An accurate inventory forecast is invaluable, especially in times when supply chains and consumer demand are changing rapidly. Getting forecasts right requires a mix of data analysis, experience in the industry and customer insights to metaphorically peer into the crystal ball and predict future demand.

Market forces can change quickly, and something as seemingly insignificant as a product placement by a Tik-Tok influencer could clear out your stock in seconds.

Factors can be major or peripheral. Some factors could have a significant impact on revenue, while some have only a mild effect. Essential data elements required for accurate inventory forecasting include the following:

  • Current inventory levels
  • Outstanding purchase orders
  • Historical trendlines
  • Forecasting period requirements
  • Expected demand and seasonality
  • Maximum possible stock levels
  • Sales trends and velocity
  • Customer response to specific products

On a strategic level, forecasters need insights into organizational goals, local and global supply chain challenges, planned marketing pushes and campaigns, potential media influences and the competitive landscape.

What Is Inventory Forecasting?

Inventory forecasting — also known as demand planning — is the practice of using past data, trends and known upcoming events to predict needed inventory levels for a future period. Accurate forecasting ensures businesses have enough product to fulfill customer orders while not tying up cash in unnecessary inventory. Forecasting is more than just setting a reorder point — it’s using data analysis to identify patterns and trends to adapt to dynamic conditions and meet customer demand. Reorder points are one important piece, but there is much more to inventory forecasting.

Inventory Forecasting vs. Replenishment

With inventory forecasting, you calculate the amount of the different types of inventory necessary for future periods. Factors include replenishment data such as timing, availability and delivery speed — also known as lead time. Replenishment is the stock required to meet inventory forecasts based on inventory goals, supply and demand.

Key Takeaways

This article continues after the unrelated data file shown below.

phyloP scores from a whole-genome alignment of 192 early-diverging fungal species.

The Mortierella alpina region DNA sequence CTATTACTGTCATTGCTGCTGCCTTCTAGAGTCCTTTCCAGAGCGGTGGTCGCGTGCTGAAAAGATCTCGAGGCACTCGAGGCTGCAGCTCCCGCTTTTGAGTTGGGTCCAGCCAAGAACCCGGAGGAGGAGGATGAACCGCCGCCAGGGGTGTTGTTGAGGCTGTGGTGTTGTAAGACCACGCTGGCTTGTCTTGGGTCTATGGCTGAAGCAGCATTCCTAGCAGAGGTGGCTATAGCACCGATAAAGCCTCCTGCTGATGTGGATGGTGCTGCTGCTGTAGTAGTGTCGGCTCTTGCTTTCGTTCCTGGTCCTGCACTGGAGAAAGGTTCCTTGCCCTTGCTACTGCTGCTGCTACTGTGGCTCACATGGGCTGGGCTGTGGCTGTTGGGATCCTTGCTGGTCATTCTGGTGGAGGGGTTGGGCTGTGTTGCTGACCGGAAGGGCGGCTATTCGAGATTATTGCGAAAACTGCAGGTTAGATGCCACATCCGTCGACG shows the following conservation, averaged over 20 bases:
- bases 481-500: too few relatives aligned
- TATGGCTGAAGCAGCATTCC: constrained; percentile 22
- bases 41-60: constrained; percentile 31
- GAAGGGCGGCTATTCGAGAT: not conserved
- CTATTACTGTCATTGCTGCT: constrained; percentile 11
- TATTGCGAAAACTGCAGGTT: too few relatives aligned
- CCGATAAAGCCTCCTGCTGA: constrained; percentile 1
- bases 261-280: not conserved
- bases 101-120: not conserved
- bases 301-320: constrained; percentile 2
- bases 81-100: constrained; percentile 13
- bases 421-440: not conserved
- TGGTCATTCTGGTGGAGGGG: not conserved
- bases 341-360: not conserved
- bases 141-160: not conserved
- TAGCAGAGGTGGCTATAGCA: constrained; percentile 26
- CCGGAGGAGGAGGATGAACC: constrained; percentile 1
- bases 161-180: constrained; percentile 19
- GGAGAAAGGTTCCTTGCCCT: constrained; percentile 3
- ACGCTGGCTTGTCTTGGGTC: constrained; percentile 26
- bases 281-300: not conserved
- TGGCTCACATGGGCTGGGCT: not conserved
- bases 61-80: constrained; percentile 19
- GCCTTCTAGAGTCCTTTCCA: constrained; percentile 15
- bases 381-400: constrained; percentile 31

• Forecasting demand helps you keep enough product on hand while not wasting valuable storage space on unnecessary products.
  • Various formulas can help you get started by identifying how long it takes for products or component parts to arrive to you after you order, at what point you should reorder stock, and how much stock you should have on hand to meet peaks in demand.
  • Many factors can affect demand for your product. Some of them are external, such as a storm affecting shipping times, and some are internal — such as a marketing campaign that drives up demand.
  • Sophisticated inventory management software can help you automate inventory forecasting, as well as other tasks, such as setting reorder points.

Inventory Forecasting Explained

Inventory forecasting uses data to drive decision making. It’s the application of information and logic to make sure you have enough product on hand to meet customer demand without overdoing it and ordering too much that you then must pay to warehouse. Forecasters are creating more complex tools like advanced computer-based simulations and futures markets to create demand forecasts.

Inventory forecasting starts with the simple step of looking at how much product your company has sold over time and making sure you have enough to continue meeting customer demand. Next, you start to add complexities, such as seasonality and trend forecasting. Is demand growing? Do you see a spike in demand in a specific season? Other factors are then added, such as planned marketing campaigns and other events that may affect sales. Sophisticated demand forecasting usually occurs with the aid of inventory management software.

What Are the Types of Inventory Forecasting?

Even though gut feelings and experience can play a role to some degree, the most efficient forecasting relies on data and formulas. There are different methods and approaches to these formulas.

The most common formulaic methods for successful inventory forecasting are trend, graphical, qualitative and quantitative. Choose the best method based on known stocking issues, personal insights, feedback from sales, customer input, mathematical analysis and market research.

Trend forecasting: Trends are changes in demand for a product over time. This method projects possible patterns and excludes seasonal effects and irregularities using past sales and growth data. More granular sales data helps this forecasting technique by showing how specific customers, as well as types of customers, will likely purchase in the future. Analysts can find new ways to market and offer sales from this data.

Graphical forecasting: The same data that a forecaster analyzes in trend forecasting can be graphed to show sales peaks and valleys. Some forecasters prefer the graphical method because of its visual nature and insights available. They can discern patterns from a series of data points and add sloped trend lines to graphs to examine possible directions that might otherwise be missed.

Qualitative forecasting: When they lack historical data, some companies go straight to the source: their customers. Qualitative forecasting often involves complex data collection, such as focus groups and market research. Forecasters then flesh out models from this type of data.